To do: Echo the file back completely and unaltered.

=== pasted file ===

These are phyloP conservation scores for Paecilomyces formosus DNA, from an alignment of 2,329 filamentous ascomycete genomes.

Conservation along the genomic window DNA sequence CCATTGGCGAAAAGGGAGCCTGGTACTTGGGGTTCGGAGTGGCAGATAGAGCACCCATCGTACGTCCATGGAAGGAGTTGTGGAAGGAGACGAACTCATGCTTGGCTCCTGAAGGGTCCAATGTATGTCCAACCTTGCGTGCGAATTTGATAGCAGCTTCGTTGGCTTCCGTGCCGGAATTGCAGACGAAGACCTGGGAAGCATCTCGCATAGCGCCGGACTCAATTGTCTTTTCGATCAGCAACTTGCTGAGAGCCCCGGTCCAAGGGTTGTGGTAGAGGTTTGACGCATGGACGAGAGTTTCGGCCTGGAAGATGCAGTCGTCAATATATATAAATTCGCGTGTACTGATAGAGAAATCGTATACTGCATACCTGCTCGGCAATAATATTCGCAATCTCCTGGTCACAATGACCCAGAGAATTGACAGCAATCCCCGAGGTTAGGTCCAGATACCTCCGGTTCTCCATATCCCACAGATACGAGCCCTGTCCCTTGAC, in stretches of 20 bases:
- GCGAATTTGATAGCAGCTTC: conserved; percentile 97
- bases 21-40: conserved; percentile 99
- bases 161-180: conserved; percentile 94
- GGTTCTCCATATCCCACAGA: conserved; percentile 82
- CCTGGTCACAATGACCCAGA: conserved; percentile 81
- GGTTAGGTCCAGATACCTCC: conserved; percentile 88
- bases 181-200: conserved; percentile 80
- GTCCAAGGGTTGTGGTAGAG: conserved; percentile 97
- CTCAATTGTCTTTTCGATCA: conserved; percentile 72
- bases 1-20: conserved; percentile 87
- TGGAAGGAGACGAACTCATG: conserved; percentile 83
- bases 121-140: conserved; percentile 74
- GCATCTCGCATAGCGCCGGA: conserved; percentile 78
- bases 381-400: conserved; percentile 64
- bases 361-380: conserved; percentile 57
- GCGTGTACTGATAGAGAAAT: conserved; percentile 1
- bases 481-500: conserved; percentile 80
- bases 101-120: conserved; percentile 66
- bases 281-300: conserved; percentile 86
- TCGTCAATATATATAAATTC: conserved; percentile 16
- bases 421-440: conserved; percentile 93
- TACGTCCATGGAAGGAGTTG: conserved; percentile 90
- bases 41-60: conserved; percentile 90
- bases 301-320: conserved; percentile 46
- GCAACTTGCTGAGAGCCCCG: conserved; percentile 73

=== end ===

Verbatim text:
These are phyloP conservation scores for Paecilomyces formosus DNA, from an alignment of 2,329 filamentous ascomycete genomes.

Conservation along the genomic window DNA sequence CCATTGGCGAAAAGGGAGCCTGGTACTTGGGGTTCGGAGTGGCAGATAGAGCACCCATCGTACGTCCATGGAAGGAGTTGTGGAAGGAGACGAACTCATGCTTGGCTCCTGAAGGGTCCAATGTATGTCCAACCTTGCGTGCGAATTTGATAGCAGCTTCGTTGGCTTCCGTGCCGGAATTGCAGACGAAGACCTGGGAAGCATCTCGCATAGCGCCGGACTCAATTGTCTTTTCGATCAGCAACTTGCTGAGAGCCCCGGTCCAAGGGTTGTGGTAGAGGTTTGACGCATGGACGAGAGTTTCGGCCTGGAAGATGCAGTCGTCAATATATATAAATTCGCGTGTACTGATAGAGAAATCGTATACTGCATACCTGCTCGGCAATAATATTCGCAATCTCCTGGTCACAATGACCCAGAGAATTGACAGCAATCCCCGAGGTTAGGTCCAGATACCTCCGGTTCTCCATATCCCACAGATACGAGCCCTGTCCCTTGAC, in stretches of 20 bases:
- GCGAATTTGATAGCAGCTTC: conserved; percentile 97
- bases 21-40: conserved; percentile 99
- bases 161-180: conserved; percentile 94
- GGTTCTCCATATCCCACAGA: conserved; percentile 82
- CCTGGTCACAATGACCCAGA: conserved; percentile 81
- GGTTAGGTCCAGATACCTCC: conserved; percentile 88
- bases 181-200: conserved; percentile 80
- GTCCAAGGGTTGTGGTAGAG: conserved; percentile 97
- CTCAATTGTCTTTTCGATCA: conserved; percentile 72
- bases 1-20: conserved; percentile 87
- TGGAAGGAGACGAACTCATG: conserved; percentile 83
- bases 121-140: conserved; percentile 74
- GCATCTCGCATAGCGCCGGA: conserved; percentile 78
- bases 381-400: conserved; percentile 64
- bases 361-380: conserved; percentile 57
- GCGTGTACTGATAGAGAAAT: conserved; percentile 1
- bases 481-500: conserved; percentile 80
- bases 101-120: conserved; percentile 66
- bases 281-300: conserved; percentile 86
- TCGTCAATATATATAAATTC: conserved; percentile 16
- bases 421-440: conserved; percentile 93
- TACGTCCATGGAAGGAGTTG: conserved; percentile 90
- bases 41-60: conserved; percentile 90
- bases 301-320: conserved; percentile 46
- GCAACTTGCTGAGAGCCCCG: conserved; percentile 73